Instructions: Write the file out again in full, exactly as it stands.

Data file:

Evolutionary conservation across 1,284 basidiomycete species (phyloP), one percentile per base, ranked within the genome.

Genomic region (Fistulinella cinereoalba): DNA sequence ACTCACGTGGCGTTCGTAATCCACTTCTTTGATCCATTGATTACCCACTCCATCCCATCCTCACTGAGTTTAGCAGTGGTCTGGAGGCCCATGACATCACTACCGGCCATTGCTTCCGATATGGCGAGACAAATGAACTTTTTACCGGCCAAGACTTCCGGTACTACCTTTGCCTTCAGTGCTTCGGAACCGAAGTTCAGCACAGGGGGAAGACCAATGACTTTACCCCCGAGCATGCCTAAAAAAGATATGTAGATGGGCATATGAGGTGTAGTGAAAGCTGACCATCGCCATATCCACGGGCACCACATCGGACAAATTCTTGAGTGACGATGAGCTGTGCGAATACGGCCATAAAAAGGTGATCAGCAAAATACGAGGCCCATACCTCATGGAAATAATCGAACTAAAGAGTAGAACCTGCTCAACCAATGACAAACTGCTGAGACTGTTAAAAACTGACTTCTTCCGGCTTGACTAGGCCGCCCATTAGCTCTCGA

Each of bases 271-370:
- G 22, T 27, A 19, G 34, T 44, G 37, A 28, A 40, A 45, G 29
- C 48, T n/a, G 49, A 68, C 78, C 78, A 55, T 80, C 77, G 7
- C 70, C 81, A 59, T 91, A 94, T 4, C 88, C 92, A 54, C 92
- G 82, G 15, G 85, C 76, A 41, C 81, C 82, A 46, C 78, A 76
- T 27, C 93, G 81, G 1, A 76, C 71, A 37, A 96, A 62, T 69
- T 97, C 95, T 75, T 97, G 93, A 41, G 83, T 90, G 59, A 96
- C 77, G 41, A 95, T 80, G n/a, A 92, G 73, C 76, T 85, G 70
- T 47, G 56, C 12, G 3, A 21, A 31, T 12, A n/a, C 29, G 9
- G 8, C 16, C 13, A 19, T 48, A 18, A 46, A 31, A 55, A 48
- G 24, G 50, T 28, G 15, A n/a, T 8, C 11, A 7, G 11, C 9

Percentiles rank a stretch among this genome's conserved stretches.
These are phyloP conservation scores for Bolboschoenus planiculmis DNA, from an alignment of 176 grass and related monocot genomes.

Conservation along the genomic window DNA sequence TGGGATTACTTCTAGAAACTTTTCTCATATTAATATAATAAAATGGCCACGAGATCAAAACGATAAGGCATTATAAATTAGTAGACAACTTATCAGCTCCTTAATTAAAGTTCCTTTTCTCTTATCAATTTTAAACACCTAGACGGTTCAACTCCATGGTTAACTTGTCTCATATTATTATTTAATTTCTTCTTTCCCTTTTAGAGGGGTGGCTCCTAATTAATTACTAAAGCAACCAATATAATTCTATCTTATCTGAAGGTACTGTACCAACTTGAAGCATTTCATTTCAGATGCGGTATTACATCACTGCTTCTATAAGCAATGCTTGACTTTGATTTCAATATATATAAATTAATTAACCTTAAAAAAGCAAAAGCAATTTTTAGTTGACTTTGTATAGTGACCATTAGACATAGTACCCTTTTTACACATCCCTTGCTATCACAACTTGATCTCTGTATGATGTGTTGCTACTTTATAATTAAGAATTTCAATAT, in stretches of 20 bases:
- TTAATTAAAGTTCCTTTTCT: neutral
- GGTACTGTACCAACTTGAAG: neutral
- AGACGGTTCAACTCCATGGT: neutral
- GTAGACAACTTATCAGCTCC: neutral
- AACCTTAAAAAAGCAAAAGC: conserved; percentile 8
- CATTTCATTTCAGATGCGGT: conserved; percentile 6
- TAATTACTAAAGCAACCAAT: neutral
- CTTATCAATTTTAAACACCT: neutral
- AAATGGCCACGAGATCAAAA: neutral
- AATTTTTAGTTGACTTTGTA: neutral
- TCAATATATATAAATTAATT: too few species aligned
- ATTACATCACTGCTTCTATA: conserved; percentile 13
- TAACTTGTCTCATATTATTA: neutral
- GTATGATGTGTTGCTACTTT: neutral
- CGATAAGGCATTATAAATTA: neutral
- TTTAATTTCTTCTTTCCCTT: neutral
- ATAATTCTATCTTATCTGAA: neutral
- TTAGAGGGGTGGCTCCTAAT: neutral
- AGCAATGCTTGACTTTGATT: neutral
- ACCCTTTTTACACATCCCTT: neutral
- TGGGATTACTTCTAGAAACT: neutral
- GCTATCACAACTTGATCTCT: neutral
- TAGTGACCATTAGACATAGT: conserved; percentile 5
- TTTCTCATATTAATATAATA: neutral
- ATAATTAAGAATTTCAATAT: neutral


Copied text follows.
Evolutionary conservation across 1,284 basidiomycete species (phyloP), one percentile per base, ranked within the genome.

Genomic region (Fistulinella cinereoalba): DNA sequence ACTCACGTGGCGTTCGTAATCCACTTCTTTGATCCATTGATTACCCACTCCATCCCATCCTCACTGAGTTTAGCAGTGGTCTGGAGGCCCATGACATCACTACCGGCCATTGCTTCCGATATGGCGAGACAAATGAACTTTTTACCGGCCAAGACTTCCGGTACTACCTTTGCCTTCAGTGCTTCGGAACCGAAGTTCAGCACAGGGGGAAGACCAATGACTTTACCCCCGAGCATGCCTAAAAAAGATATGTAGATGGGCATATGAGGTGTAGTGAAAGCTGACCATCGCCATATCCACGGGCACCACATCGGACAAATTCTTGAGTGACGATGAGCTGTGCGAATACGGCCATAAAAAGGTGATCAGCAAAATACGAGGCCCATACCTCATGGAAATAATCGAACTAAAGAGTAGAACCTGCTCAACCAATGACAAACTGCTGAGACTGTTAAAAACTGACTTCTTCCGGCTTGACTAGGCCGCCCATTAGCTCTCGA

Each of bases 271-370:
- G 22, T 27, A 19, G 34, T 44, G 37, A 28, A 40, A 45, G 29
- C 48, T n/a, G 49, A 68, C 78, C 78, A 55, T 80, C 77, G 7
- C 70, C 81, A 59, T 91, A 94, T 4, C 88, C 92, A 54, C 92
- G 82, G 15, G 85, C 76, A 41, C 81, C 82, A 46, C 78, A 76
- T 27, C 93, G 81, G 1, A 76, C 71, A 37, A 96, A 62, T 69
- T 97, C 95, T 75, T 97, G 93, A 41, G 83, T 90, G 59, A 96
- C 77, G 41, A 95, T 80, G n/a, A 92, G 73, C 76, T 85, G 70
- T 47, G 56, C 12, G 3, A 21, A 31, T 12, A n/a, C 29, G 9
- G 8, C 16, C 13, A 19, T 48, A 18, A 46, A 31, A 55, A 48
- G 24, G 50, T 28, G 15, A n/a, T 8, C 11, A 7, G 11, C 9

Percentiles rank a stretch among this genome's conserved stretches.
These are phyloP conservation scores for Bolboschoenus planiculmis DNA, from an alignment of 176 grass and related monocot genomes.

Conservation along the genomic window DNA sequence TGGGATTACTTCTAGAAACTTTTCTCATATTAATATAATAAAATGGCCACGAGATCAAAACGATAAGGCATTATAAATTAGTAGACAACTTATCAGCTCCTTAATTAAAGTTCCTTTTCTCTTATCAATTTTAAACACCTAGACGGTTCAACTCCATGGTTAACTTGTCTCATATTATTATTTAATTTCTTCTTTCCCTTTTAGAGGGGTGGCTCCTAATTAATTACTAAAGCAACCAATATAATTCTATCTTATCTGAAGGTACTGTACCAACTTGAAGCATTTCATTTCAGATGCGGTATTACATCACTGCTTCTATAAGCAATGCTTGACTTTGATTTCAATATATATAAATTAATTAACCTTAAAAAAGCAAAAGCAATTTTTAGTTGACTTTGTATAGTGACCATTAGACATAGTACCCTTTTTACACATCCCTTGCTATCACAACTTGATCTCTGTATGATGTGTTGCTACTTTATAATTAAGAATTTCAATAT, in stretches of 20 bases:
- TTAATTAAAGTTCCTTTTCT: neutral
- GGTACTGTACCAACTTGAAG: neutral
- AGACGGTTCAACTCCATGGT: neutral
- GTAGACAACTTATCAGCTCC: neutral
- AACCTTAAAAAAGCAAAAGC: conserved; percentile 8
- CATTTCATTTCAGATGCGGT: conserved; percentile 6
- TAATTACTAAAGCAACCAAT: neutral
- CTTATCAATTTTAAACACCT: neutral
- AAATGGCCACGAGATCAAAA: neutral
- AATTTTTAGTTGACTTTGTA: neutral
- TCAATATATATAAATTAATT: too few species aligned
- ATTACATCACTGCTTCTATA: conserved; percentile 13
- TAACTTGTCTCATATTATTA: neutral
- GTATGATGTGTTGCTACTTT: neutral
- CGATAAGGCATTATAAATTA: neutral
- TTTAATTTCTTCTTTCCCTT: neutral
- ATAATTCTATCTTATCTGAA: neutral
- TTAGAGGGGTGGCTCCTAAT: neutral
- AGCAATGCTTGACTTTGATT: neutral
- ACCCTTTTTACACATCCCTT: neutral
- TGGGATTACTTCTAGAAACT: neutral
- GCTATCACAACTTGATCTCT: neutral
- TAGTGACCATTAGACATAGT: conserved; percentile 5
- TTTCTCATATTAATATAATA: neutral
- ATAATTAAGAATTTCAATAT: neutral